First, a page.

Arsene Wenger will be expecting to see genuine progress from his team this year, and with new signing Alexis Sanchez joining a team that led the Premier League for much of last season, this could be the year that Arsenal mount a significant title bid that does not falter during the final third of the campaign. Barring significant injury troubles, there is a sense that all the ingredients are now in place for Wenger to ensure Arsenal do not have to wait another nine years for a further trophy success.

If it is, then that could set the tone for a further period of Arsenal domination in the North London rivalry. Spurs will ultimately struggle to close the wage spend differential that exists between the two teams in the short term, with their proposed move to a new ground a key part of the club’s growth strategy in the years ahead, but not due for completion until 2016.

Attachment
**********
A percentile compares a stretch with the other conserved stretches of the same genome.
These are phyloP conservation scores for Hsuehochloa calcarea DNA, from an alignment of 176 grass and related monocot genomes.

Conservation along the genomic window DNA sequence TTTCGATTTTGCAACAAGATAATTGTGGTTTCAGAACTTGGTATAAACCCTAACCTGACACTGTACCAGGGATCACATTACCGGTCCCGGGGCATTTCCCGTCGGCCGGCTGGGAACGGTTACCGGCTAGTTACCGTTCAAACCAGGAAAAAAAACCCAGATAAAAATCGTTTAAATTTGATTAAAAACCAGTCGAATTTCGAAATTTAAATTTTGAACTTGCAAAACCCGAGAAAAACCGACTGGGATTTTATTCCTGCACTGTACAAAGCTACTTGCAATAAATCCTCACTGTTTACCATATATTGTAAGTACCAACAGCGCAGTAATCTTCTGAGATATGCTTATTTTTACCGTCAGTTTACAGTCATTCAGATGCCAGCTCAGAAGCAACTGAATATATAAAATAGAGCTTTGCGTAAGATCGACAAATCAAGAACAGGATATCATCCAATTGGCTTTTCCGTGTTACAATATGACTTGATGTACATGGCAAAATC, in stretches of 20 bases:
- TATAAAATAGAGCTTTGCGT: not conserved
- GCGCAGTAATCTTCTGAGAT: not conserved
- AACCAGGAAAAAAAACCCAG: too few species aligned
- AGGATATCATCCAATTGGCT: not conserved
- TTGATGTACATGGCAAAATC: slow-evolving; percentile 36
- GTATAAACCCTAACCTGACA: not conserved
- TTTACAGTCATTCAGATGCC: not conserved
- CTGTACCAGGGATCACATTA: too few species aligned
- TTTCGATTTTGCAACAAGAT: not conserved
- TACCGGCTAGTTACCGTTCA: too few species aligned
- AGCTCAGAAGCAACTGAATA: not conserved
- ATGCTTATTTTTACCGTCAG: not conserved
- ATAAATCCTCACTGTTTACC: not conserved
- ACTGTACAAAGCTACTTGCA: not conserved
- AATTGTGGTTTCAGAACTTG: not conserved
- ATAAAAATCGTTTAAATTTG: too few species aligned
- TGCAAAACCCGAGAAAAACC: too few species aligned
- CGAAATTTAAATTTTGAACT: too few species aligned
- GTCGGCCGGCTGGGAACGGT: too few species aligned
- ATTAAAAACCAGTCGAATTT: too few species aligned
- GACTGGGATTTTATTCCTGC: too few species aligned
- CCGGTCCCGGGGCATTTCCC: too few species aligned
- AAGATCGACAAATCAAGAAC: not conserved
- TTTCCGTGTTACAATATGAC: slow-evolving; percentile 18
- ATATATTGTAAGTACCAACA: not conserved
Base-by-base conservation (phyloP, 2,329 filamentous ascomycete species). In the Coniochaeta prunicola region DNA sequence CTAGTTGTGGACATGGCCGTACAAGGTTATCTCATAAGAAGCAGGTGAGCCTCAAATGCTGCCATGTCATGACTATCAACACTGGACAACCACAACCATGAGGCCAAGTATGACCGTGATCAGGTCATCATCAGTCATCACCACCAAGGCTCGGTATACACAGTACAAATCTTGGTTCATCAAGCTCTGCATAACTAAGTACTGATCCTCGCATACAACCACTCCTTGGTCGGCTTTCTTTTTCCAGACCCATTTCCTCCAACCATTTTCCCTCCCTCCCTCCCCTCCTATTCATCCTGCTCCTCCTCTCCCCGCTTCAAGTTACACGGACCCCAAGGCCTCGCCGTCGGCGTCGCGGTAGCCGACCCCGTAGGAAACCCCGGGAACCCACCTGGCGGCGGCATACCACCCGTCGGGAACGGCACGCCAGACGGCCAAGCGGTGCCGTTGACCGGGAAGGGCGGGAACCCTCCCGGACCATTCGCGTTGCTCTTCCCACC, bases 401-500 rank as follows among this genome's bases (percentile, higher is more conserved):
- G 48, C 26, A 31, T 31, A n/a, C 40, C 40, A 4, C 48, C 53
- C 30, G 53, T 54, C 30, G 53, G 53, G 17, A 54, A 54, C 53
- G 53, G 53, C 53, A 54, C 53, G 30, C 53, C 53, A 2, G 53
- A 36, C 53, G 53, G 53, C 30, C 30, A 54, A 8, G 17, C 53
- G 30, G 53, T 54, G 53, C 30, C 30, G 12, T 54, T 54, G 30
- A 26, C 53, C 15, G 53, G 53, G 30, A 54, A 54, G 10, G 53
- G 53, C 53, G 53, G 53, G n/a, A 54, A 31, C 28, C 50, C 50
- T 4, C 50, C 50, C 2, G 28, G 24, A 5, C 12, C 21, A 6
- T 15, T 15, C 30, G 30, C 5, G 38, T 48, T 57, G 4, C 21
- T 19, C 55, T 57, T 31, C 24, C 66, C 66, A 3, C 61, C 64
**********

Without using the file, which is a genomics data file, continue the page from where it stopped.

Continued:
In the meantime, their best hope is that new coach Mauricio Pochettino is able to demonstrate that his style of high tempo, pressing football can be deployed as successfully in North London as it was on the South Coast, and that he receives the consistent backing of Chairman Daniel Levy both in the transfer market, and in the boardroom. If he can, then Spurs may yet stand a chance of inching above Arsenal in the league table.